Young, Philanthropic and Black; “Old, White and Wealthy” Move Over!

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February 24, 2013; Source: Washington Post

Friends of Ebonie, a small marketing firm focusing on developing the next generation of philanthropists, is fighting the stereotype that philanthropy is for the “old, white and wealthy.” Founder Ebonie Johnson Cooper launched Friends of Ebonie in 2010 as blog encouraging social engagement; as the blog audience grew, she realized, “no one else was talking to young, black philanthropists.” Her organization has since hosted events and webinars and she anticipates becoming the go-to resource for young philanthropists of color. Friends of Ebonie recently hosted networking events in New York City and Washington, D.C. designed to connect professionals in their 20s and 30s with local nonprofits and with one other. The most recent D.C. event attracted 100 young professionals representing government, nonprofit and business sectors for a mixer and panel discussion.

At the event, several nonprofits were able to recruit skilled volunteers, expand their donor base, and explore partnerships. For Kat Calvin, founder of Michelle in Training, a youth development nonprofit for girls, the event was a great fit. “One thing that’s really important is that our girls constantly interact with young black professionals because it’s not something they see every day. So being in a room like this was perfect for us,” Calvin told the Washington Post.

David J. Johns, director of the civic engagement consulting firm Impact, moderated the panel discussion. The Post noted that panelists included: “Rita Lassiter, secretary of the National Urban League Young Professionals; Clarence Wardell III, research analyst for CNA and co-founder of Tweenate; Joshua Lopez, political adviser and former at-large city council candidate; Stefanie Brown-James, former national African American vote director for Obama for America 2012; and Kezia Williams, chairwoman of Capital Cause.”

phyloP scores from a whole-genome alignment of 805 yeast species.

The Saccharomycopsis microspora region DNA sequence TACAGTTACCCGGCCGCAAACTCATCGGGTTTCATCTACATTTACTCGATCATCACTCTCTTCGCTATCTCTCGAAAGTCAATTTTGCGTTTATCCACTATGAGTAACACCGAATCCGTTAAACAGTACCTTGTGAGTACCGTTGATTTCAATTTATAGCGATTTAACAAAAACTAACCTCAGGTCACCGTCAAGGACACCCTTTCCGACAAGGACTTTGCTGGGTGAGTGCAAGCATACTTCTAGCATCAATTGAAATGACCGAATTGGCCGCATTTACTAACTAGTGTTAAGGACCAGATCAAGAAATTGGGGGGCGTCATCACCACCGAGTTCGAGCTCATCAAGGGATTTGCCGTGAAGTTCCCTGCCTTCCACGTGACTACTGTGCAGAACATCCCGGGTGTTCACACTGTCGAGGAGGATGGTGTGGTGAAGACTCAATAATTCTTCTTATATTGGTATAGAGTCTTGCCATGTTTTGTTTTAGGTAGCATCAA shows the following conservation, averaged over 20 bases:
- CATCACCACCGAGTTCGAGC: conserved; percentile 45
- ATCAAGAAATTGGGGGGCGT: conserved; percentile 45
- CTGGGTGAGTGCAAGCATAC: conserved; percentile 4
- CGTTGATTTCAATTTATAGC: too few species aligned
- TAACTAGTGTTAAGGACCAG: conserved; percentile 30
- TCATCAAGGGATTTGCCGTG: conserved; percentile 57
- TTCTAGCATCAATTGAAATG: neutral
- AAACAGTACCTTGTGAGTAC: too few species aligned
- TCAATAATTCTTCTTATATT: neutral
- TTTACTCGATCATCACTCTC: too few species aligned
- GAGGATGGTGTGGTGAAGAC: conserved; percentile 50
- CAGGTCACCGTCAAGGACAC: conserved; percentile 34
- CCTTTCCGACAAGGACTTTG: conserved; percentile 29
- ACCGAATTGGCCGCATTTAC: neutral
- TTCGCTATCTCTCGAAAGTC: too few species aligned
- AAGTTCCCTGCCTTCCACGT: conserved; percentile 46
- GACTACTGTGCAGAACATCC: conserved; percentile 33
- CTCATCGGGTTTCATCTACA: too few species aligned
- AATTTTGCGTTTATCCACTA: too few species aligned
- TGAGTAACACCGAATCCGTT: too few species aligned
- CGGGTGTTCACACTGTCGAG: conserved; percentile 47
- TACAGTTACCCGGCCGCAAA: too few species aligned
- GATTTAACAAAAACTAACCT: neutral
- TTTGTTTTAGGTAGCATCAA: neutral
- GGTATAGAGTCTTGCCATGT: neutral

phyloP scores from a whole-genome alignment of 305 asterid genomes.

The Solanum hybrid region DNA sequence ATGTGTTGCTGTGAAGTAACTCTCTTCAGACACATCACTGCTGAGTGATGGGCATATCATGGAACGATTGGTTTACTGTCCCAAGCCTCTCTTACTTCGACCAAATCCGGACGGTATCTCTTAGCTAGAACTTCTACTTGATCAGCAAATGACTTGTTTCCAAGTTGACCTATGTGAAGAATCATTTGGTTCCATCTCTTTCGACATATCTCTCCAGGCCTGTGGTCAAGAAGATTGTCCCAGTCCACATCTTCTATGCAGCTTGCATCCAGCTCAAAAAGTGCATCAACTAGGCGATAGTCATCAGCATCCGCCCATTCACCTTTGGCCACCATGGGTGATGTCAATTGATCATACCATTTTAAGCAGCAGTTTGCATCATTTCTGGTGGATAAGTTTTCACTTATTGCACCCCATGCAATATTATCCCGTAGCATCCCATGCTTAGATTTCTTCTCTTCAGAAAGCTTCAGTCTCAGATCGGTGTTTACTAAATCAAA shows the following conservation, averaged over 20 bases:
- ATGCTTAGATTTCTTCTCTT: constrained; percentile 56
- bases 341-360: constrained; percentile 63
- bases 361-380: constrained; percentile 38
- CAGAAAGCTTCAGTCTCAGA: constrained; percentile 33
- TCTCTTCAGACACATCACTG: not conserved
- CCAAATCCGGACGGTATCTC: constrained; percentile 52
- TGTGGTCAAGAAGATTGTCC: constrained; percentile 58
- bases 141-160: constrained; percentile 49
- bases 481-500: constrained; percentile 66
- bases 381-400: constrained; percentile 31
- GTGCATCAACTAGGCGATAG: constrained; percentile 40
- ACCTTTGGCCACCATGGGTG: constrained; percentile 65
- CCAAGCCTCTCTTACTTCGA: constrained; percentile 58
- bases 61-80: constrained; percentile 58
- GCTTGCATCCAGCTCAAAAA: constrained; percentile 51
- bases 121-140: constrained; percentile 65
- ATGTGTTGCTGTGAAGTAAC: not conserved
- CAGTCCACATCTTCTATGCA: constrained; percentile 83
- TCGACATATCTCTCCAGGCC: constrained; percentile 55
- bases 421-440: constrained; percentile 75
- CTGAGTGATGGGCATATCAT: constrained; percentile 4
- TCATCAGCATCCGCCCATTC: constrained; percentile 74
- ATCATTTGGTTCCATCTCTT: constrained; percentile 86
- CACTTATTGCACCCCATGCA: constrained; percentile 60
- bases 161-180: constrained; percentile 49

The energetic panel discussion covered a number of issues, from best practices for African American philanthropy to the impact of social media on giving. According to the Post, the general consensus was that the African American community should do more to hold itself accountable for giving back. “We may not have a lot of money to give, but we need to make sure we give,” said Johnson Cooper.

It’s important to note that a report released by the W.K. Kellogg Foundation last year found that there is already a strong culture of giving in the African American community. According to the report, African Americans give 25 percent more of their income per year than their white counterparts. The report is a part of the foundation’s Cultures of Giving program. Since 2007, the program has been recognizing, celebrating and promoting philanthropy and giving that has been taking place across communities of color. The Cultures of Giving Program seeks to help the nonprofit sector “shift their practices to reflect what communities of color are teaching us about the future of giving and its potential impact on our country’s most vulnerable children and families.” Along with initiatives like Black Gives Back and Cultures of Giving, Friends of Ebonie represents a new wave of efforts to help the nonprofit and philanthropic communities better understand and collaborate with the changing faces of philanthropy. –Leah Lomotey-Nakon